Restrata wound matrix (RWM), a fully-synthetic, resorbable electrospun material that possesses structural elements similar to natural ECM, offers a new approach to the treatment of acute and chronic wounds by combining the advantages of synthetic construction with the positive attributes of biologic materials. Further characterization of the novel RWM material in the pre-clinical and clinical settings will be showing the breadth of application.

Notes

The content published in Cureus is the result of clinical experience and/or research by independent individuals or organizations. Cureus is not responsible for the scientific accuracy or reliability of data or conclusions published herein. All content published within Cureus is intended only for educational, research and reference purposes. Additionally, articles published within Cureus should not be deemed a suitable substitute for the advice of a qualified health care professional. Do not disregard or avoid professional medical advice due to content published within Cureus.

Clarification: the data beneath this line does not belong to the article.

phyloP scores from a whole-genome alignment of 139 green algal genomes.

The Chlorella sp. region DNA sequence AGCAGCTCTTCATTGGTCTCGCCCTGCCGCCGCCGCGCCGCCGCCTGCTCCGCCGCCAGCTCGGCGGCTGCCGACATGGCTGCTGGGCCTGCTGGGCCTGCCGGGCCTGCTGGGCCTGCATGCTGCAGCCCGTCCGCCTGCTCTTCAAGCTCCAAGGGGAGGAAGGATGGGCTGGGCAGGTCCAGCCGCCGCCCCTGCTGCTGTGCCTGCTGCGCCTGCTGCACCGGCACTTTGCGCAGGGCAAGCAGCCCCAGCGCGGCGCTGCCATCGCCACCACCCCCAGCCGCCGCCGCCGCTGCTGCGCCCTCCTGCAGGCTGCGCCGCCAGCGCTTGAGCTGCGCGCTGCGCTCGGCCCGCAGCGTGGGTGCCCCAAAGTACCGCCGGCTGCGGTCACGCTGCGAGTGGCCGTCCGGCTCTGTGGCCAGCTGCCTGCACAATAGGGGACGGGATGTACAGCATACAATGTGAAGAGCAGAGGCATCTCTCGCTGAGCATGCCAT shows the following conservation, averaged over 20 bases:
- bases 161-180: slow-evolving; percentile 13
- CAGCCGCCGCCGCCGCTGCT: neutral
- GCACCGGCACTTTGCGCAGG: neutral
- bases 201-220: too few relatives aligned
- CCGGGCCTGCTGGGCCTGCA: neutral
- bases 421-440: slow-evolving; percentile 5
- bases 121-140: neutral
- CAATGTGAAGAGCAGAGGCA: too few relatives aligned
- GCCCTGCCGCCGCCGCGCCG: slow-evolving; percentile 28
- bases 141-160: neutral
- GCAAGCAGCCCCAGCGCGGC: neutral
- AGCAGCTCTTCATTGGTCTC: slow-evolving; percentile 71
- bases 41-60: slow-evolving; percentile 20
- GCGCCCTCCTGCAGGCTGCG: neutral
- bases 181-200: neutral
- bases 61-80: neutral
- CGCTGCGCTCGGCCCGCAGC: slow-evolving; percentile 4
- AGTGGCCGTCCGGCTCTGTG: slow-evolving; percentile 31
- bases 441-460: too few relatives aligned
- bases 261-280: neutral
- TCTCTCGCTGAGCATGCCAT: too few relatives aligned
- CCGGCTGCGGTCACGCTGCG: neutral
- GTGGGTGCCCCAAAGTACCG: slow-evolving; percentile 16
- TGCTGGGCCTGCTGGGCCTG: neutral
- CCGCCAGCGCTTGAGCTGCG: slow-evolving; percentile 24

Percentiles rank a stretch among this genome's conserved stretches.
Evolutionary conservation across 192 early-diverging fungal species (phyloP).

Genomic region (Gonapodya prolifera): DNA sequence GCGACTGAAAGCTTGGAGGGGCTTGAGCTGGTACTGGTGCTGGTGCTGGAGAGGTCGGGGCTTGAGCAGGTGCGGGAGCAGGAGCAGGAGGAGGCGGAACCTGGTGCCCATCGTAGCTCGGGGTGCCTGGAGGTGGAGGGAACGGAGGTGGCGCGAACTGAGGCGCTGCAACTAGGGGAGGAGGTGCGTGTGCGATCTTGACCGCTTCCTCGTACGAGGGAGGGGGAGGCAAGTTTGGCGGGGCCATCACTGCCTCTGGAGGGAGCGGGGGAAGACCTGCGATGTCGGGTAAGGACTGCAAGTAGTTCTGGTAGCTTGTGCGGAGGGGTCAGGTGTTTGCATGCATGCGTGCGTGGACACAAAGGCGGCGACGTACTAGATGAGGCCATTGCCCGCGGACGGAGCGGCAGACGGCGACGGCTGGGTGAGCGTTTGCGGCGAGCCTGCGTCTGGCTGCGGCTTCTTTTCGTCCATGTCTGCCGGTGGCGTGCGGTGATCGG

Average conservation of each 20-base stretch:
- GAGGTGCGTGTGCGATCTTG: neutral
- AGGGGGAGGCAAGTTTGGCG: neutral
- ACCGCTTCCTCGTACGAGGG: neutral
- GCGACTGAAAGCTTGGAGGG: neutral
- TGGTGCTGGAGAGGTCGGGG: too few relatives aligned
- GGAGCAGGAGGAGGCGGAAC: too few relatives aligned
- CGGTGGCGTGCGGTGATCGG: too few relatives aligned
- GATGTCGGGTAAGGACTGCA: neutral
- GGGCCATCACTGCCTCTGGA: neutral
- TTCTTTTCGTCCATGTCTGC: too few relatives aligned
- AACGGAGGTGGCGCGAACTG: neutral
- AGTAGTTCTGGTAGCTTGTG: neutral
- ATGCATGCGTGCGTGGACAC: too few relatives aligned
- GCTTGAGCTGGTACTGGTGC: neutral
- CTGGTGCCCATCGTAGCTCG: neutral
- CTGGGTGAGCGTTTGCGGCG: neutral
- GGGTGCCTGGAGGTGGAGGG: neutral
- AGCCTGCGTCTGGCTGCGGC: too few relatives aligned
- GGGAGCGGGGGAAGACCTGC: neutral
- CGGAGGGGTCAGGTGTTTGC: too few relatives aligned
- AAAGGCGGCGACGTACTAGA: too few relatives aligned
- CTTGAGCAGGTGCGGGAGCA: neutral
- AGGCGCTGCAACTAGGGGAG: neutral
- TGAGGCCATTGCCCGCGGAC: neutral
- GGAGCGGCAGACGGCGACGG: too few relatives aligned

Footnotes

Matthew MacEwan is the patent holder for the technology discussed in this review (Restrata Wound Matrix, Acera Surgical)

Sarah MacEwan; Joel Batts declare(s) personal fees from Acera Surgical. Joel Batts declare(s) personal fees from Avita Medical. Matthew MacEwan, Tamas Kovacs declare(s) employment and stock/stock options from Acera Surgical.